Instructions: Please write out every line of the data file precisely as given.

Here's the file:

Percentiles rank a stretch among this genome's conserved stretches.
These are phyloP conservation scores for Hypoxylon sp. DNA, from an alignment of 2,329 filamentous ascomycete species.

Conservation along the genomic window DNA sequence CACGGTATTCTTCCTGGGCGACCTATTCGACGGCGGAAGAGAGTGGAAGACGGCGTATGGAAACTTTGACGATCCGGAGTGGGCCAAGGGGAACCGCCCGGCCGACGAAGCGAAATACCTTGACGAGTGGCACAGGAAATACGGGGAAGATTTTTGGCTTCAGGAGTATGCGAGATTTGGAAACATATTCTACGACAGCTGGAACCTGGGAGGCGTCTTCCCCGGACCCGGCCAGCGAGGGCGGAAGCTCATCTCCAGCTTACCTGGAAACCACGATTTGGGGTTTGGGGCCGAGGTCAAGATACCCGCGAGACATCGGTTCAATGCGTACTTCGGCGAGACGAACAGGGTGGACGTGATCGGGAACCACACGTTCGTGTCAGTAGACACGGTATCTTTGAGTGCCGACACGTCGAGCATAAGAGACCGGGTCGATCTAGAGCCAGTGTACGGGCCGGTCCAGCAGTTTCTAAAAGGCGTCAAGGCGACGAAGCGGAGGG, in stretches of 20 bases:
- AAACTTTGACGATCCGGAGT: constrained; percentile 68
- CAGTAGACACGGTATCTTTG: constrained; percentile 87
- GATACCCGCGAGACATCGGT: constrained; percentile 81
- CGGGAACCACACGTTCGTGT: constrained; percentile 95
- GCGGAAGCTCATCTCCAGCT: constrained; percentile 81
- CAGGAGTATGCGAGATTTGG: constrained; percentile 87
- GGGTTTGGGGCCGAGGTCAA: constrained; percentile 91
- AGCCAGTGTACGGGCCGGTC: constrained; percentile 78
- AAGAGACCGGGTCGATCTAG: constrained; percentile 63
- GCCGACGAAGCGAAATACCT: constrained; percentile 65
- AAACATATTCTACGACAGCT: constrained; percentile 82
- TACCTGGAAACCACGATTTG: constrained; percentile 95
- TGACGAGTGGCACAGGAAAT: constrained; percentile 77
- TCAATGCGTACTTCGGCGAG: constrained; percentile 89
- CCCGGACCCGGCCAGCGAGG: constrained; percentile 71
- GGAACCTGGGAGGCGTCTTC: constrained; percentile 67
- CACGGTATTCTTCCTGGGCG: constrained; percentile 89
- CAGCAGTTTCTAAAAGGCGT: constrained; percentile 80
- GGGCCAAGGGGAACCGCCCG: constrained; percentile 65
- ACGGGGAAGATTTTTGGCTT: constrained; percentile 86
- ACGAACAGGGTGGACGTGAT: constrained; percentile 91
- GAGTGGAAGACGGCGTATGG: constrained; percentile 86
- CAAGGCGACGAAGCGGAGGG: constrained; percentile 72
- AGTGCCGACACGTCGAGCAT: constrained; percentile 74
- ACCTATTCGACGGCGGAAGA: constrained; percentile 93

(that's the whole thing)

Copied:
Percentiles rank a stretch among this genome's conserved stretches.
These are phyloP conservation scores for Hypoxylon sp. DNA, from an alignment of 2,329 filamentous ascomycete species.

Conservation along the genomic window DNA sequence CACGGTATTCTTCCTGGGCGACCTATTCGACGGCGGAAGAGAGTGGAAGACGGCGTATGGAAACTTTGACGATCCGGAGTGGGCCAAGGGGAACCGCCCGGCCGACGAAGCGAAATACCTTGACGAGTGGCACAGGAAATACGGGGAAGATTTTTGGCTTCAGGAGTATGCGAGATTTGGAAACATATTCTACGACAGCTGGAACCTGGGAGGCGTCTTCCCCGGACCCGGCCAGCGAGGGCGGAAGCTCATCTCCAGCTTACCTGGAAACCACGATTTGGGGTTTGGGGCCGAGGTCAAGATACCCGCGAGACATCGGTTCAATGCGTACTTCGGCGAGACGAACAGGGTGGACGTGATCGGGAACCACACGTTCGTGTCAGTAGACACGGTATCTTTGAGTGCCGACACGTCGAGCATAAGAGACCGGGTCGATCTAGAGCCAGTGTACGGGCCGGTCCAGCAGTTTCTAAAAGGCGTCAAGGCGACGAAGCGGAGGG, in stretches of 20 bases:
- AAACTTTGACGATCCGGAGT: constrained; percentile 68
- CAGTAGACACGGTATCTTTG: constrained; percentile 87
- GATACCCGCGAGACATCGGT: constrained; percentile 81
- CGGGAACCACACGTTCGTGT: constrained; percentile 95
- GCGGAAGCTCATCTCCAGCT: constrained; percentile 81
- CAGGAGTATGCGAGATTTGG: constrained; percentile 87
- GGGTTTGGGGCCGAGGTCAA: constrained; percentile 91
- AGCCAGTGTACGGGCCGGTC: constrained; percentile 78
- AAGAGACCGGGTCGATCTAG: constrained; percentile 63
- GCCGACGAAGCGAAATACCT: constrained; percentile 65
- AAACATATTCTACGACAGCT: constrained; percentile 82
- TACCTGGAAACCACGATTTG: constrained; percentile 95
- TGACGAGTGGCACAGGAAAT: constrained; percentile 77
- TCAATGCGTACTTCGGCGAG: constrained; percentile 89
- CCCGGACCCGGCCAGCGAGG: constrained; percentile 71
- GGAACCTGGGAGGCGTCTTC: constrained; percentile 67
- CACGGTATTCTTCCTGGGCG: constrained; percentile 89
- CAGCAGTTTCTAAAAGGCGT: constrained; percentile 80
- GGGCCAAGGGGAACCGCCCG: constrained; percentile 65
- ACGGGGAAGATTTTTGGCTT: constrained; percentile 86
- ACGAACAGGGTGGACGTGAT: constrained; percentile 91
- GAGTGGAAGACGGCGTATGG: constrained; percentile 86
- CAAGGCGACGAAGCGGAGGG: constrained; percentile 72
- AGTGCCGACACGTCGAGCAT: constrained; percentile 74
- ACCTATTCGACGGCGGAAGA: constrained; percentile 93